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Released in America in 2008 as a book, I hadn’t actually heard of The Hunger Games until I started seeing advertising for the film. I didn’t know anything about it but soon dismissed seeing it when I heard it was aimed at teenagers. I haven’t really got into any of the franchises aimed at teens such as Twilight so I figured I wouldn’t like The Hunger Games, but when my best friend started telling me she couldn’t put the book down and it was amazing I thought I should look into it more. As some of you will know from my recent iPad related reviews, I recently got an iPad and one of the first apps I downloaded was the Kindle. I have a few authors that I religiously follow but none of them had books released so when I kept seeing The Hunger Games book flash up, I thought I’d give it a try for £3.49. I was literally instantly hooked after about 4 pages, and knew I’d made the right decision. I read the book from start to finish in about 3 days, which for me is a rarity these days as I’m always so busy.
The thing that I loved most about this book is that the author Suzanne Collins has invented a whole new world. The concept although totally different in content, reminded me somewhat of Harry Potter. There are new words and ways of living, the names are all peculiar, and it is totally different to the world in which we live in today. When I first began reading the book I thought it was set in the past but actually although no specific reference is ever made, I believe it is set in the future after some kind of apocalyptic event. I may be wrong but this is my interpretation of it.
The book follows Katniss Everdeen who lives in the Seam, an area full of poverty. The area that was once known as South America is now home to Panem which houses 12 districts governed by The Capital. Every year, with a view to keeping the residents of the Districts aware of who is in control after the uprising known only as the ‘Dark Days’, The Capital send 12 boys and 12 girls into a live event known as The Hunger Games. The only rule is that only one can survive. The children are aged between 12 and 18 and the names are picked through a sadistic lottery system, with your name being entered once more on every birthday. The Districts are then eligible to bet on who they think will win, and the victor will win food and celebrations for a whole year for their District. The Hunger Games is a man-made arena brought to life by the sickening imaginations of the leaders of The Capital. It changes every year but the concept remains the same, give the contestants limited food, water and weapons and make them fight for survival. If they are unwilling to do that, they are forced through artificial forces such as a fire that pushes them all in one direction. The power of The Capital is not to be underestimated as they are able to instantly able to drain a lake or reduce the temperature to freezing. Twenty-four are forced to enter. Only the winner survives. In the ruins of a place once known as North America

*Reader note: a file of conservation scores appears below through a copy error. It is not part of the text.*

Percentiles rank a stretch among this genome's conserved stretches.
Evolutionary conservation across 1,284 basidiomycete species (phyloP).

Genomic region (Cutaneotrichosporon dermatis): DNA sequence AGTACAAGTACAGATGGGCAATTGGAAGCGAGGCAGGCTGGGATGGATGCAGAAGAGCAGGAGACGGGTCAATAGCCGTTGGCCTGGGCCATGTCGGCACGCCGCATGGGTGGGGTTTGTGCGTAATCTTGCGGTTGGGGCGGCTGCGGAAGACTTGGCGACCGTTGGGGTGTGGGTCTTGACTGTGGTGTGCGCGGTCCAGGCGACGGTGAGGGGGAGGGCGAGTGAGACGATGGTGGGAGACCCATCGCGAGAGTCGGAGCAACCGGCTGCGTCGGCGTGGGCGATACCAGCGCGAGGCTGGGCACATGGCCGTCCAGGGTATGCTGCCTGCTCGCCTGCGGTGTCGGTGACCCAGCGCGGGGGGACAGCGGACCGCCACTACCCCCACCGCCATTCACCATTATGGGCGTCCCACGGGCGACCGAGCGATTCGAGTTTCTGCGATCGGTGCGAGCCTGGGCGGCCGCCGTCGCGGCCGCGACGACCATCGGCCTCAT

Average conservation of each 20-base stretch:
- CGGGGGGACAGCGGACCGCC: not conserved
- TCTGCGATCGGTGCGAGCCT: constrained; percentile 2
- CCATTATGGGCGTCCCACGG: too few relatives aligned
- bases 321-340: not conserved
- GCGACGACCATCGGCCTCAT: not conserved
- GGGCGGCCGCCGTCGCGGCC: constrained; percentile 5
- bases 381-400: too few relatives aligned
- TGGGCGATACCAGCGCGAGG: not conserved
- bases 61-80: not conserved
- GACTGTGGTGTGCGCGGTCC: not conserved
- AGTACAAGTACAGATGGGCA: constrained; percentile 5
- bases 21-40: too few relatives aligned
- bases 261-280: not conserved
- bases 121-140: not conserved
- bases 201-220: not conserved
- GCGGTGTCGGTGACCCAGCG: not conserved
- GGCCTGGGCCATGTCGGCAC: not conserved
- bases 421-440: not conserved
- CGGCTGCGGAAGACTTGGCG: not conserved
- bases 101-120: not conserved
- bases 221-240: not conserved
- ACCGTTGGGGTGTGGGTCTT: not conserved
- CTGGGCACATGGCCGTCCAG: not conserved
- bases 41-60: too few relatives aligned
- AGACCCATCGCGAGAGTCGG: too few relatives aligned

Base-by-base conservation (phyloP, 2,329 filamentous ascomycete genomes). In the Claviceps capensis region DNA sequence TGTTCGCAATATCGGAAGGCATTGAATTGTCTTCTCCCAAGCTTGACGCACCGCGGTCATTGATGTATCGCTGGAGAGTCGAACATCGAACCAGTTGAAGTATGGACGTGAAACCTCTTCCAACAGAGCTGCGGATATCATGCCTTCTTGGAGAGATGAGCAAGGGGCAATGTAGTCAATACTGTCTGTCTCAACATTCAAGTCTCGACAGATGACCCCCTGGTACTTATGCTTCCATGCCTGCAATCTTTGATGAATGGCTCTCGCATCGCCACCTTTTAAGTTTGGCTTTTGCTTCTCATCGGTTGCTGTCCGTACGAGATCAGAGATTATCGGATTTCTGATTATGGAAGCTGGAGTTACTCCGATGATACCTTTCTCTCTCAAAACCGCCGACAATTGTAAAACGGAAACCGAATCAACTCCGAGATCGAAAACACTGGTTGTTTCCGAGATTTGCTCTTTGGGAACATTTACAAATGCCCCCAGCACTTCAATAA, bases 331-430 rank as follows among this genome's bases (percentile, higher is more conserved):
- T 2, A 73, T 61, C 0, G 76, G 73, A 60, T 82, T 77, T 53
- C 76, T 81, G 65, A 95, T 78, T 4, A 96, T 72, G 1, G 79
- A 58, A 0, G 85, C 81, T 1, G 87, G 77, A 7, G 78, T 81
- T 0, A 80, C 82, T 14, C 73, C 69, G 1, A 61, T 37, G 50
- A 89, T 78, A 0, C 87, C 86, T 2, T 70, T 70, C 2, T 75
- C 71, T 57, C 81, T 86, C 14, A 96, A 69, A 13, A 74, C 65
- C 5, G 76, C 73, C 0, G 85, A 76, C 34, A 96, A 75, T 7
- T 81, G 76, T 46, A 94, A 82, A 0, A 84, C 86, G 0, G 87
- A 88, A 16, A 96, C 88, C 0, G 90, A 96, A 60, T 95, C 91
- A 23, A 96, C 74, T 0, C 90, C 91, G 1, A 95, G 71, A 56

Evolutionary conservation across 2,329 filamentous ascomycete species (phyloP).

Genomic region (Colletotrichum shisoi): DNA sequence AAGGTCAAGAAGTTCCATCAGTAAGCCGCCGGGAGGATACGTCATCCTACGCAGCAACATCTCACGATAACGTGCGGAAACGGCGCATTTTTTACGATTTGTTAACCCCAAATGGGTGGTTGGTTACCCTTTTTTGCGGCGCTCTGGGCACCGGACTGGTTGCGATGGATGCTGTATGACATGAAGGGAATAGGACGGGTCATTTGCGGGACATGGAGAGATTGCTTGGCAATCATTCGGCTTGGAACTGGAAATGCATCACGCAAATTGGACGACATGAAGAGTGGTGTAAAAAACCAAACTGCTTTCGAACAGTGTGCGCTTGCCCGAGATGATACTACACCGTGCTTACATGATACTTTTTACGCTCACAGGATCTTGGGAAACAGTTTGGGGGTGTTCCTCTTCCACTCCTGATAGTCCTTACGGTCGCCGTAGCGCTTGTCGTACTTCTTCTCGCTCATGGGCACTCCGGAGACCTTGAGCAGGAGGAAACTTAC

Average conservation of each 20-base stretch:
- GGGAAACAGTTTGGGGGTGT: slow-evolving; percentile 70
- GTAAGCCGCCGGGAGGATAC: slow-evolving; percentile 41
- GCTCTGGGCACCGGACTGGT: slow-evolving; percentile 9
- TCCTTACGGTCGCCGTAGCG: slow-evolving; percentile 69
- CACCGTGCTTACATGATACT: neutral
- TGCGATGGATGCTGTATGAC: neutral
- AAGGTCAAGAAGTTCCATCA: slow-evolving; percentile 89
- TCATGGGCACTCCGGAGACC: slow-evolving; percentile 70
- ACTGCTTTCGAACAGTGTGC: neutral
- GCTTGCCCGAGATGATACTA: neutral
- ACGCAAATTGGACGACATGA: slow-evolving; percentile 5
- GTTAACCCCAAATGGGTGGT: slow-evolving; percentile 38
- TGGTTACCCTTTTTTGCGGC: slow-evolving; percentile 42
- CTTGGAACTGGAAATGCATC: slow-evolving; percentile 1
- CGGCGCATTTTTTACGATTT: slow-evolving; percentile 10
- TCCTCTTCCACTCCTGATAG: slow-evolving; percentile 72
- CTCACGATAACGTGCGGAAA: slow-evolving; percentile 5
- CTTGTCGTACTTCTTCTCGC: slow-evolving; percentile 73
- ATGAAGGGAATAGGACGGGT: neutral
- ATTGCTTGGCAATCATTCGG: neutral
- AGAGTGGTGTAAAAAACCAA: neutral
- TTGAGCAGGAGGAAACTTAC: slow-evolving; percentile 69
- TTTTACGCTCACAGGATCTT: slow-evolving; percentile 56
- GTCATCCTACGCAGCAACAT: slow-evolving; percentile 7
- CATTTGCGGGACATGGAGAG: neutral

The Hunger Games are televised for all to see and it is mandatory for all residents to watch the coverage, disobedience is punishable by death. For the poverty stricken who must watch their own children (or children they will inevitably know) die it is harrowing viewing, but for the wealthy residents of the Capital it is entertainment. Katniss is used to having to survive, after the death of her beloved father, she has become the one that her mother and younger sister must rely on to feed them and keep them safe, so when her younger sisters name is pulled to enter The Hunger Games, Katniss makes a decision that will change her life forever.
This particular book (it is a trilogy) pretty much starts on the day of the Reaping, which is the day (celebrated as almost a public holiday to be celebrated) that the children are chosen from each district through a lottery system. We are given a little bit of background information on Katniss and the kind of life she leads, all of which is quite tragic and you instantly warm to Katniss.
The concept of the book is difficult to describe without making it sound extremely violent but it really isn’t the case, when I tried to explain to my mum about the book, she said it sounded awful, children killing one another, but it really isn’t written in a violent way, and is more about outsmarting one another and intelligence. Suzanne Collins strikes me as a particular intelligent lady. The way she has written this book is excellent, and the moments of sadness are balanced out by the quirky characters such as Katniss’ stylist Cinna, or drunk Haymitch. There are also moments of warmth as feisty Katniss gets close to Peeta, the bakers son. There is a good mix of characters, who Suzanne Collins explains in such a way that you can instantly picture them in your head.
This is the best book that I have read in a long time and I instantly bought the second and third books. I can only give this book 5 stars, there is no other rating justifiable for the book. The fact that it deals with poverty and war in such a compassionate way is commendable. Amazing.
The Times: ‘At its best the trilogy channels the political passion of 1984, the memorable violence of A Clockwork Orange, the imaginative ambience of The Chronicles of Narnia and the detailed inventiveness of Harry Potter. The specifics of the dystopian universe and the fabulous pacing of the complicated plot, give the books their strange, dark charisma.’
A New York Times Bestseller.
The first young adult author to sell over 1 million kindle copies.